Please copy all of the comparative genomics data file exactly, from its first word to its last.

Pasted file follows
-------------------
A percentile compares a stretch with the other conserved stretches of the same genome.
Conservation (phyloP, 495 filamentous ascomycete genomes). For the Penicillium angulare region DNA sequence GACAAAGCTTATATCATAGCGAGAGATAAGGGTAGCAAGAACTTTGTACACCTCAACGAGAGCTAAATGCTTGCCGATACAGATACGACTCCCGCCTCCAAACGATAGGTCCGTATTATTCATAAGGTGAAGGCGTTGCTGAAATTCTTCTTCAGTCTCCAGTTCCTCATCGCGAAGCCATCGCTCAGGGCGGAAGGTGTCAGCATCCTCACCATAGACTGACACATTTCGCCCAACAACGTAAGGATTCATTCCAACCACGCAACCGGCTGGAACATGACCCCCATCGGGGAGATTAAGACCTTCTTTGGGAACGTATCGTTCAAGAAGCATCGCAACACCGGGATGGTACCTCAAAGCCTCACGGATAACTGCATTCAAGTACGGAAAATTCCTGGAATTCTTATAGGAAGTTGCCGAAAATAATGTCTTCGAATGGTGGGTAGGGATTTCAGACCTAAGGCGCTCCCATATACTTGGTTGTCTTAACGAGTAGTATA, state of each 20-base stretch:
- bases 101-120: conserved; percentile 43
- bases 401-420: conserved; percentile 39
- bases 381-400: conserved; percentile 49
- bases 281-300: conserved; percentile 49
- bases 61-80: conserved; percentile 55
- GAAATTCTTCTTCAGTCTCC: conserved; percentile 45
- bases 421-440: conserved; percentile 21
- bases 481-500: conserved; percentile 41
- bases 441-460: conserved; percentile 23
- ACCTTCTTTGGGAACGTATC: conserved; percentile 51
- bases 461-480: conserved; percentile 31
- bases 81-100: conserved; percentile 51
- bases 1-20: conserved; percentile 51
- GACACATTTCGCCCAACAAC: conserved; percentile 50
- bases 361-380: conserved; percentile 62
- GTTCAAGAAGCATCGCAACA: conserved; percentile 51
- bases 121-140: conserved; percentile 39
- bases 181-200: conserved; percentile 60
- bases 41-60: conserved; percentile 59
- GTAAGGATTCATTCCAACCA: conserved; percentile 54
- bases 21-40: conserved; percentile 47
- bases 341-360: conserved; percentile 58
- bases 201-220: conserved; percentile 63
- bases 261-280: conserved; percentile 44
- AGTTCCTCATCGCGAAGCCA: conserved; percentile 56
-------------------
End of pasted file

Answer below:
A percentile compares a stretch with the other conserved stretches of the same genome.
Conservation (phyloP, 495 filamentous ascomycete genomes). For the Penicillium angulare region DNA sequence GACAAAGCTTATATCATAGCGAGAGATAAGGGTAGCAAGAACTTTGTACACCTCAACGAGAGCTAAATGCTTGCCGATACAGATACGACTCCCGCCTCCAAACGATAGGTCCGTATTATTCATAAGGTGAAGGCGTTGCTGAAATTCTTCTTCAGTCTCCAGTTCCTCATCGCGAAGCCATCGCTCAGGGCGGAAGGTGTCAGCATCCTCACCATAGACTGACACATTTCGCCCAACAACGTAAGGATTCATTCCAACCACGCAACCGGCTGGAACATGACCCCCATCGGGGAGATTAAGACCTTCTTTGGGAACGTATCGTTCAAGAAGCATCGCAACACCGGGATGGTACCTCAAAGCCTCACGGATAACTGCATTCAAGTACGGAAAATTCCTGGAATTCTTATAGGAAGTTGCCGAAAATAATGTCTTCGAATGGTGGGTAGGGATTTCAGACCTAAGGCGCTCCCATATACTTGGTTGTCTTAACGAGTAGTATA, state of each 20-base stretch:
- bases 101-120: conserved; percentile 43
- bases 401-420: conserved; percentile 39
- bases 381-400: conserved; percentile 49
- bases 281-300: conserved; percentile 49
- bases 61-80: conserved; percentile 55
- GAAATTCTTCTTCAGTCTCC: conserved; percentile 45
- bases 421-440: conserved; percentile 21
- bases 481-500: conserved; percentile 41
- bases 441-460: conserved; percentile 23
- ACCTTCTTTGGGAACGTATC: conserved; percentile 51
- bases 461-480: conserved; percentile 31
- bases 81-100: conserved; percentile 51
- bases 1-20: conserved; percentile 51
- GACACATTTCGCCCAACAAC: conserved; percentile 50
- bases 361-380: conserved; percentile 62
- GTTCAAGAAGCATCGCAACA: conserved; percentile 51
- bases 121-140: conserved; percentile 39
- bases 181-200: conserved; percentile 60
- bases 41-60: conserved; percentile 59
- GTAAGGATTCATTCCAACCA: conserved; percentile 54
- bases 21-40: conserved; percentile 47
- bases 341-360: conserved; percentile 58
- bases 201-220: conserved; percentile 63
- bases 261-280: conserved; percentile 44
- AGTTCCTCATCGCGAAGCCA: conserved; percentile 56